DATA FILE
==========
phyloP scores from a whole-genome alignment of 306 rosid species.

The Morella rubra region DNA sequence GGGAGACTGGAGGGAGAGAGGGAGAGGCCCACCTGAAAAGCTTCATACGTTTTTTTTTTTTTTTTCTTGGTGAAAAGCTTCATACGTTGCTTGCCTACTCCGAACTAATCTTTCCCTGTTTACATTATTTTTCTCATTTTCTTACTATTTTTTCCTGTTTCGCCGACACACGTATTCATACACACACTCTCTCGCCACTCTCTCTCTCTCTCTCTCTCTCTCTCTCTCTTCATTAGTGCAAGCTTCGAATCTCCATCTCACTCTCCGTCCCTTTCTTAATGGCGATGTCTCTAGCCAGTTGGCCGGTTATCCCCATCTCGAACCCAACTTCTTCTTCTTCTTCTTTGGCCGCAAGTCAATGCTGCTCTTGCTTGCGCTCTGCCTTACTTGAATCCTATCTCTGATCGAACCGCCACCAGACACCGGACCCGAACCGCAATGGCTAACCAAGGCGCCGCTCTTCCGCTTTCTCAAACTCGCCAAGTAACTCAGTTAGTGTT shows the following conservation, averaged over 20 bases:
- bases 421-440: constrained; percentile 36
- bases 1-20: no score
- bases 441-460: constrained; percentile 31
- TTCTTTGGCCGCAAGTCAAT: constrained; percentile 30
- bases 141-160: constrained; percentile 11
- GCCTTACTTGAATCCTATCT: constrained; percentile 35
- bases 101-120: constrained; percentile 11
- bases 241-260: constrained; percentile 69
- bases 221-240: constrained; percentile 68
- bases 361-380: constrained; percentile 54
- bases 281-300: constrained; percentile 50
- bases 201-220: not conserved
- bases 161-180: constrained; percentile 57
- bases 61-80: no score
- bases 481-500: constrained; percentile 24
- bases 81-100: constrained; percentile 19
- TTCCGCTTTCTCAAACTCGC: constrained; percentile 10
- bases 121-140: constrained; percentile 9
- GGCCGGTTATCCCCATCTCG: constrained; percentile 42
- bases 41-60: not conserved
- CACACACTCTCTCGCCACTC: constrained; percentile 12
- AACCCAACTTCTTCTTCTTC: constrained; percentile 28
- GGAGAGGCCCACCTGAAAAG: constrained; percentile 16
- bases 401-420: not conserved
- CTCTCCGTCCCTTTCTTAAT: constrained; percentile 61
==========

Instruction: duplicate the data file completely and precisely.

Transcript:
phyloP scores from a whole-genome alignment of 306 rosid species.

The Morella rubra region DNA sequence GGGAGACTGGAGGGAGAGAGGGAGAGGCCCACCTGAAAAGCTTCATACGTTTTTTTTTTTTTTTTCTTGGTGAAAAGCTTCATACGTTGCTTGCCTACTCCGAACTAATCTTTCCCTGTTTACATTATTTTTCTCATTTTCTTACTATTTTTTCCTGTTTCGCCGACACACGTATTCATACACACACTCTCTCGCCACTCTCTCTCTCTCTCTCTCTCTCTCTCTCTCTTCATTAGTGCAAGCTTCGAATCTCCATCTCACTCTCCGTCCCTTTCTTAATGGCGATGTCTCTAGCCAGTTGGCCGGTTATCCCCATCTCGAACCCAACTTCTTCTTCTTCTTCTTTGGCCGCAAGTCAATGCTGCTCTTGCTTGCGCTCTGCCTTACTTGAATCCTATCTCTGATCGAACCGCCACCAGACACCGGACCCGAACCGCAATGGCTAACCAAGGCGCCGCTCTTCCGCTTTCTCAAACTCGCCAAGTAACTCAGTTAGTGTT shows the following conservation, averaged over 20 bases:
- bases 421-440: constrained; percentile 36
- bases 1-20: no score
- bases 441-460: constrained; percentile 31
- TTCTTTGGCCGCAAGTCAAT: constrained; percentile 30
- bases 141-160: constrained; percentile 11
- GCCTTACTTGAATCCTATCT: constrained; percentile 35
- bases 101-120: constrained; percentile 11
- bases 241-260: constrained; percentile 69
- bases 221-240: constrained; percentile 68
- bases 361-380: constrained; percentile 54
- bases 281-300: constrained; percentile 50
- bases 201-220: not conserved
- bases 161-180: constrained; percentile 57
- bases 61-80: no score
- bases 481-500: constrained; percentile 24
- bases 81-100: constrained; percentile 19
- TTCCGCTTTCTCAAACTCGC: constrained; percentile 10
- bases 121-140: constrained; percentile 9
- GGCCGGTTATCCCCATCTCG: constrained; percentile 42
- bases 41-60: not conserved
- CACACACTCTCTCGCCACTC: constrained; percentile 12
- AACCCAACTTCTTCTTCTTC: constrained; percentile 28
- GGAGAGGCCCACCTGAAAAG: constrained; percentile 16
- bases 401-420: not conserved
- CTCTCCGTCCCTTTCTTAAT: constrained; percentile 61